About Don Felder
Donald William Felder is an American rock musician, singer, and songwriter, best known for his work as a lead guitarist of the Eagles from 1974 until his termination from the band in 2001. Felder was inducted into the Musicians Hall of Fame and Museum in 2016.
Don Felder was born in Gainesville, Florida, on September 21, 1947. He was raised in a Southern Baptist family.
Felder was first attracted to music after watching Elvis Presley live on The Ed Sullivan Show. He acquired his first guitar when he was about ten years old, which he has stated he exchanged with a friend at the five-and-dime for a handful of cherry bombs. A self-taught musician, he was heavily influenced by rock and roll. At the age of fifteen he started his first band, the Continentals.
Felder's family could not afford music lessons, but he taught himself to play guitar by ear, by listening to tape recordings that he played back at half speed. He worked at a music school started by a Berklee graduate, who taught music theory and some notation to Felder during his employment there.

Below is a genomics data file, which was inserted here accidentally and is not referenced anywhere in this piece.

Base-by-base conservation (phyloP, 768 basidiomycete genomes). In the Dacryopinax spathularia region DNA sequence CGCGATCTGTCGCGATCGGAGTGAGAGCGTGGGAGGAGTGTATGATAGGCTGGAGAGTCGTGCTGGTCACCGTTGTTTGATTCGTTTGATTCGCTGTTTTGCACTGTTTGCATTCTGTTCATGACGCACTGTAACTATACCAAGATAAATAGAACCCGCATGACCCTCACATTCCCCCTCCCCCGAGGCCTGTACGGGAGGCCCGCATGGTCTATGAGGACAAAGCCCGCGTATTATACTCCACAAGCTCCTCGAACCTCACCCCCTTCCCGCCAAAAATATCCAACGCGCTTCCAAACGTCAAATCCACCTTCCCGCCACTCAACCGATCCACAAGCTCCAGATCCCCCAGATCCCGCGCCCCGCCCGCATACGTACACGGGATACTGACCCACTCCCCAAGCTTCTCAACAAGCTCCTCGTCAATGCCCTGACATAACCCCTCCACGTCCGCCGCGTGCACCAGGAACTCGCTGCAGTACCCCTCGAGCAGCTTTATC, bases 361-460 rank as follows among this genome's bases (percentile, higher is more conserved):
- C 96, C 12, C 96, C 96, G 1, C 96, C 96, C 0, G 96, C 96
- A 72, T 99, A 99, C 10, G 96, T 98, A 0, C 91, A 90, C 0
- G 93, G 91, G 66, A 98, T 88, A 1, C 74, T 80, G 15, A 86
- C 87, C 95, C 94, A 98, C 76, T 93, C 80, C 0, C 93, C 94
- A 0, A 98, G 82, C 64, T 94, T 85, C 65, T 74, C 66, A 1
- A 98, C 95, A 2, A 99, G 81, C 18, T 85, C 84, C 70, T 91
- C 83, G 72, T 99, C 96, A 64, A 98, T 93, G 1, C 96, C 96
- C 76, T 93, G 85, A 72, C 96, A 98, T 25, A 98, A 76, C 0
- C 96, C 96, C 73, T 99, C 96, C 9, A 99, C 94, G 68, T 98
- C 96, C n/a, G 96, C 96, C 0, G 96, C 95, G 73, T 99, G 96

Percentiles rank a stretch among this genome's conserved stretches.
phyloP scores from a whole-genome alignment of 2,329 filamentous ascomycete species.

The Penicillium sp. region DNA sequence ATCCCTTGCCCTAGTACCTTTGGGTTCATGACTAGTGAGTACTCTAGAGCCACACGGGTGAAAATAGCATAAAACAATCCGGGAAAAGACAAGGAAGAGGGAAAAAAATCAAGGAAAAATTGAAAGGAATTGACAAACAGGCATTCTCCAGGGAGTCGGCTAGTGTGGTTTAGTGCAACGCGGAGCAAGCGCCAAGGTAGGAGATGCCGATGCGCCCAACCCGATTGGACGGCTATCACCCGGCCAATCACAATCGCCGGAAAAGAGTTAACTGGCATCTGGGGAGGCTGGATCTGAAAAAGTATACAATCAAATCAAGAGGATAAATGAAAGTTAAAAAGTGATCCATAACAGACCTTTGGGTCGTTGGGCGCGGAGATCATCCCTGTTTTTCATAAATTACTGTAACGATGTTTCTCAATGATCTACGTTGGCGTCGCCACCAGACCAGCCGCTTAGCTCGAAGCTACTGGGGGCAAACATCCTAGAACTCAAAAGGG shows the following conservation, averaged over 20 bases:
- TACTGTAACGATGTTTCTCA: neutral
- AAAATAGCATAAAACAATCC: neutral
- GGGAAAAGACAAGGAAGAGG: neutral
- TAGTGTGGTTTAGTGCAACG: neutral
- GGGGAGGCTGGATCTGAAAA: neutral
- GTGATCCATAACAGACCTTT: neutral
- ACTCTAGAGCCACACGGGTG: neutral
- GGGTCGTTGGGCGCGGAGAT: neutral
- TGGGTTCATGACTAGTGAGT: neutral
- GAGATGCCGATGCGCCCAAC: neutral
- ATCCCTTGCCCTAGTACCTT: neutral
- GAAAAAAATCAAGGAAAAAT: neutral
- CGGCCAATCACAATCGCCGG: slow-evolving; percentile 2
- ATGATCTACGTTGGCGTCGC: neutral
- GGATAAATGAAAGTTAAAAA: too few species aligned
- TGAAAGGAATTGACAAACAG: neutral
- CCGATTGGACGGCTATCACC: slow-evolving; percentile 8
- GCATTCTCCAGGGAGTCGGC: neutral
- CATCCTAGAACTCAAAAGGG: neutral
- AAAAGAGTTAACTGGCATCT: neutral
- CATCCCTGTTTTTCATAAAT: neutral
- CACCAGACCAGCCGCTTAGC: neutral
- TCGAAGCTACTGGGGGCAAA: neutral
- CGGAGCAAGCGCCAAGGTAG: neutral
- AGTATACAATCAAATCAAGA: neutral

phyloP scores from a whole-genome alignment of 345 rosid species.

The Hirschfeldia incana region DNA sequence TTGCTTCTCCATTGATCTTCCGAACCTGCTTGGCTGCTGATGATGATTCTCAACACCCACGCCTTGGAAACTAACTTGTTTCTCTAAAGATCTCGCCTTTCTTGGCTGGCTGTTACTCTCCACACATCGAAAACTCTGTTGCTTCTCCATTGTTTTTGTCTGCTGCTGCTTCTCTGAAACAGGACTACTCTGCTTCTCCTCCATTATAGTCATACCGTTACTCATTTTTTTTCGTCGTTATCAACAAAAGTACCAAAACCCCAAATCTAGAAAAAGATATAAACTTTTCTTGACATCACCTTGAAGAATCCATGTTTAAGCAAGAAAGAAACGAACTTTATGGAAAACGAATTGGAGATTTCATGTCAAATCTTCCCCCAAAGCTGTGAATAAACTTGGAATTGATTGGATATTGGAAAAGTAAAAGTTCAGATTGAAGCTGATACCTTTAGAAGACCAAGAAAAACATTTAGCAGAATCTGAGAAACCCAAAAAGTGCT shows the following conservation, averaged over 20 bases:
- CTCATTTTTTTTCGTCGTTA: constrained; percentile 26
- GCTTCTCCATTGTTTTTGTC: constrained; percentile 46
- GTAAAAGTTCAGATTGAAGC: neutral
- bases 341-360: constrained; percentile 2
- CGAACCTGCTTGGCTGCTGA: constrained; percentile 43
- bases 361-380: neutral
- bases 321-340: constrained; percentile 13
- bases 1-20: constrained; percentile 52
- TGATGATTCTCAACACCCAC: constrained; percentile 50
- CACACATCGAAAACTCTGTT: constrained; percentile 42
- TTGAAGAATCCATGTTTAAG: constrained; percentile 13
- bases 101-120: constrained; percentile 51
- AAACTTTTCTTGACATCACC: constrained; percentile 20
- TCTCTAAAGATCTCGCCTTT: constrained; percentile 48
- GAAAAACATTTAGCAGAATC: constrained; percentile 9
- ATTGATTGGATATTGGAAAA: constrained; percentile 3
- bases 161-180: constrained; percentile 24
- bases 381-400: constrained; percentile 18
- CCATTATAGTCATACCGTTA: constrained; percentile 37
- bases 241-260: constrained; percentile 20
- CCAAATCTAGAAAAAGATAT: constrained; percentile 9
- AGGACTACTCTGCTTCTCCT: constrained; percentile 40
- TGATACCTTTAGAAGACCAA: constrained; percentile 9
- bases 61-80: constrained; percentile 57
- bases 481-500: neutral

Around that time, he met Bernie Leadon who later became one of the founding members of the Eagles. Leadon replaced Stephen Stills in the Continentals, which eventually changed its name to the Maundy Quintet. Felder and Leadon both attended Gainesville High School. Felder gave guitar lessons at a local music shop for about 18 months, at which time Felder also learned how to play slide guitar from Duane Allman. One of Felder's students was a young Tom Petty. The Maundy Quintet recorded and released a 45 rpm single on the Tampa-based Paris Tower label in 1967, which received airplay in north-central Florida.
After the Maundy Quintet broke up, Felder went to Manhattan, New York City, with a band called Flow, which released a self-titled improvisational rock fusion album in 1970. The 1970 Flow album has the distinction of being among the first issued on the newly independent CTI Records label, founded by noted jazz producer Creed Taylor. While in New York, Felder improved his mastery of improvisation on the guitar and learned various styles. After Flow broke up, Felder moved to Boston where he got a job in a recording studio.
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